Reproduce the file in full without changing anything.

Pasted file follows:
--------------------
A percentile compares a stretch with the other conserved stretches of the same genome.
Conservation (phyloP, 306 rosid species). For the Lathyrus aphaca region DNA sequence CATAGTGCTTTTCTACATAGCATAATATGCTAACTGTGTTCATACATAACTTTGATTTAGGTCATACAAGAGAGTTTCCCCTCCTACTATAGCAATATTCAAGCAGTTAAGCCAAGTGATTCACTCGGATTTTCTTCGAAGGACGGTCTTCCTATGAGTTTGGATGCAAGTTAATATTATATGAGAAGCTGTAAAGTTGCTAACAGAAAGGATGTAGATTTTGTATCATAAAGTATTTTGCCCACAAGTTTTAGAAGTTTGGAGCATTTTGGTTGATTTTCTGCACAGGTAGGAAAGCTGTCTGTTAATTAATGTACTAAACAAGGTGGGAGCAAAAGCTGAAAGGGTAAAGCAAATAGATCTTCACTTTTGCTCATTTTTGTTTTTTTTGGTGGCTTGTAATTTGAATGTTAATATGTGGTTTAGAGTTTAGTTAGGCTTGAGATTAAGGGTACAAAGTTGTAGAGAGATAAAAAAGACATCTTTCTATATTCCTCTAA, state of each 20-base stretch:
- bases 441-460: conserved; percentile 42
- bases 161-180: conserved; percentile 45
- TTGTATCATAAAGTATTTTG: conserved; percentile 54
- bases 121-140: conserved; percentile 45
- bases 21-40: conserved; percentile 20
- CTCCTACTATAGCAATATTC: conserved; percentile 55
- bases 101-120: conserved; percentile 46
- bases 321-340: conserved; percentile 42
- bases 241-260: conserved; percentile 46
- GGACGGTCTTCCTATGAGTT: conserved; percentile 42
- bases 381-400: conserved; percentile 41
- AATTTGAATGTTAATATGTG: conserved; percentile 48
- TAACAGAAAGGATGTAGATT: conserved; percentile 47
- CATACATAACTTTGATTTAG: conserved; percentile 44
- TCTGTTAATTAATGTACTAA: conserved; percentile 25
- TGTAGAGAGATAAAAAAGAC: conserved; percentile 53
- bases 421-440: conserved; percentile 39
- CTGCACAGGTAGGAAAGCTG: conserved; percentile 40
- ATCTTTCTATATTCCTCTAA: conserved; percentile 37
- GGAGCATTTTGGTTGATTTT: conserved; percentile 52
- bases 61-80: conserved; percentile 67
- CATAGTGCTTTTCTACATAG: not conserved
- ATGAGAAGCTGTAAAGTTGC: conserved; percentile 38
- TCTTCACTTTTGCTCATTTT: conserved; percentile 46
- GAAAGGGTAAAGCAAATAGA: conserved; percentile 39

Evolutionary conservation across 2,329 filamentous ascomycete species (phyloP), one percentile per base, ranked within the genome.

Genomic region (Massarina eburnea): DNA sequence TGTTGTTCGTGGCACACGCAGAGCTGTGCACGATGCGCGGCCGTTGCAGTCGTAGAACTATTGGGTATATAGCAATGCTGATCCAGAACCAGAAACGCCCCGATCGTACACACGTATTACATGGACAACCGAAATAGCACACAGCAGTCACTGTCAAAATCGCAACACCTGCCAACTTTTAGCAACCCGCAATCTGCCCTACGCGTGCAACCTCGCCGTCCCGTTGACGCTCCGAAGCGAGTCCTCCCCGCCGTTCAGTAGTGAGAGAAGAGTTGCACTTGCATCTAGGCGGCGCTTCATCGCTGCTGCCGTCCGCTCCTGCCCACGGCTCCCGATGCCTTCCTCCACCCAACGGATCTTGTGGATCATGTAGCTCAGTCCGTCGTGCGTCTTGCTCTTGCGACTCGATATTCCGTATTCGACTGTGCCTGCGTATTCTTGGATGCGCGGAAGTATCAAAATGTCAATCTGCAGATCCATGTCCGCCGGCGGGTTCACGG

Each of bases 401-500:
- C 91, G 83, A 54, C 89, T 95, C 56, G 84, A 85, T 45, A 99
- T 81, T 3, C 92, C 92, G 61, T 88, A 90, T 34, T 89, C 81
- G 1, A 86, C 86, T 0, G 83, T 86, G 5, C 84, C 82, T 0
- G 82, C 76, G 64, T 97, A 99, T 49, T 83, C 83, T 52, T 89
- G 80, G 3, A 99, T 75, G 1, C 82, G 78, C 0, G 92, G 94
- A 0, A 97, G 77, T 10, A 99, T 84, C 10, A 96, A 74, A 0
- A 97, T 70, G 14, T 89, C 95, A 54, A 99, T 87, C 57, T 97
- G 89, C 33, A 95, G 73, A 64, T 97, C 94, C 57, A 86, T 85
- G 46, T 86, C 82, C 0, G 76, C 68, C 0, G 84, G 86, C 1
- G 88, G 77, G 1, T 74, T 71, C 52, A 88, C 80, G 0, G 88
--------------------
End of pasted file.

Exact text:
A percentile compares a stretch with the other conserved stretches of the same genome.
Conservation (phyloP, 306 rosid species). For the Lathyrus aphaca region DNA sequence CATAGTGCTTTTCTACATAGCATAATATGCTAACTGTGTTCATACATAACTTTGATTTAGGTCATACAAGAGAGTTTCCCCTCCTACTATAGCAATATTCAAGCAGTTAAGCCAAGTGATTCACTCGGATTTTCTTCGAAGGACGGTCTTCCTATGAGTTTGGATGCAAGTTAATATTATATGAGAAGCTGTAAAGTTGCTAACAGAAAGGATGTAGATTTTGTATCATAAAGTATTTTGCCCACAAGTTTTAGAAGTTTGGAGCATTTTGGTTGATTTTCTGCACAGGTAGGAAAGCTGTCTGTTAATTAATGTACTAAACAAGGTGGGAGCAAAAGCTGAAAGGGTAAAGCAAATAGATCTTCACTTTTGCTCATTTTTGTTTTTTTTGGTGGCTTGTAATTTGAATGTTAATATGTGGTTTAGAGTTTAGTTAGGCTTGAGATTAAGGGTACAAAGTTGTAGAGAGATAAAAAAGACATCTTTCTATATTCCTCTAA, state of each 20-base stretch:
- bases 441-460: conserved; percentile 42
- bases 161-180: conserved; percentile 45
- TTGTATCATAAAGTATTTTG: conserved; percentile 54
- bases 121-140: conserved; percentile 45
- bases 21-40: conserved; percentile 20
- CTCCTACTATAGCAATATTC: conserved; percentile 55
- bases 101-120: conserved; percentile 46
- bases 321-340: conserved; percentile 42
- bases 241-260: conserved; percentile 46
- GGACGGTCTTCCTATGAGTT: conserved; percentile 42
- bases 381-400: conserved; percentile 41
- AATTTGAATGTTAATATGTG: conserved; percentile 48
- TAACAGAAAGGATGTAGATT: conserved; percentile 47
- CATACATAACTTTGATTTAG: conserved; percentile 44
- TCTGTTAATTAATGTACTAA: conserved; percentile 25
- TGTAGAGAGATAAAAAAGAC: conserved; percentile 53
- bases 421-440: conserved; percentile 39
- CTGCACAGGTAGGAAAGCTG: conserved; percentile 40
- ATCTTTCTATATTCCTCTAA: conserved; percentile 37
- GGAGCATTTTGGTTGATTTT: conserved; percentile 52
- bases 61-80: conserved; percentile 67
- CATAGTGCTTTTCTACATAG: not conserved
- ATGAGAAGCTGTAAAGTTGC: conserved; percentile 38
- TCTTCACTTTTGCTCATTTT: conserved; percentile 46
- GAAAGGGTAAAGCAAATAGA: conserved; percentile 39

Evolutionary conservation across 2,329 filamentous ascomycete species (phyloP), one percentile per base, ranked within the genome.

Genomic region (Massarina eburnea): DNA sequence TGTTGTTCGTGGCACACGCAGAGCTGTGCACGATGCGCGGCCGTTGCAGTCGTAGAACTATTGGGTATATAGCAATGCTGATCCAGAACCAGAAACGCCCCGATCGTACACACGTATTACATGGACAACCGAAATAGCACACAGCAGTCACTGTCAAAATCGCAACACCTGCCAACTTTTAGCAACCCGCAATCTGCCCTACGCGTGCAACCTCGCCGTCCCGTTGACGCTCCGAAGCGAGTCCTCCCCGCCGTTCAGTAGTGAGAGAAGAGTTGCACTTGCATCTAGGCGGCGCTTCATCGCTGCTGCCGTCCGCTCCTGCCCACGGCTCCCGATGCCTTCCTCCACCCAACGGATCTTGTGGATCATGTAGCTCAGTCCGTCGTGCGTCTTGCTCTTGCGACTCGATATTCCGTATTCGACTGTGCCTGCGTATTCTTGGATGCGCGGAAGTATCAAAATGTCAATCTGCAGATCCATGTCCGCCGGCGGGTTCACGG

Each of bases 401-500:
- C 91, G 83, A 54, C 89, T 95, C 56, G 84, A 85, T 45, A 99
- T 81, T 3, C 92, C 92, G 61, T 88, A 90, T 34, T 89, C 81
- G 1, A 86, C 86, T 0, G 83, T 86, G 5, C 84, C 82, T 0
- G 82, C 76, G 64, T 97, A 99, T 49, T 83, C 83, T 52, T 89
- G 80, G 3, A 99, T 75, G 1, C 82, G 78, C 0, G 92, G 94
- A 0, A 97, G 77, T 10, A 99, T 84, C 10, A 96, A 74, A 0
- A 97, T 70, G 14, T 89, C 95, A 54, A 99, T 87, C 57, T 97
- G 89, C 33, A 95, G 73, A 64, T 97, C 94, C 57, A 86, T 85
- G 46, T 86, C 82, C 0, G 76, C 68, C 0, G 84, G 86, C 1
- G 88, G 77, G 1, T 74, T 71, C 52, A 88, C 80, G 0, G 88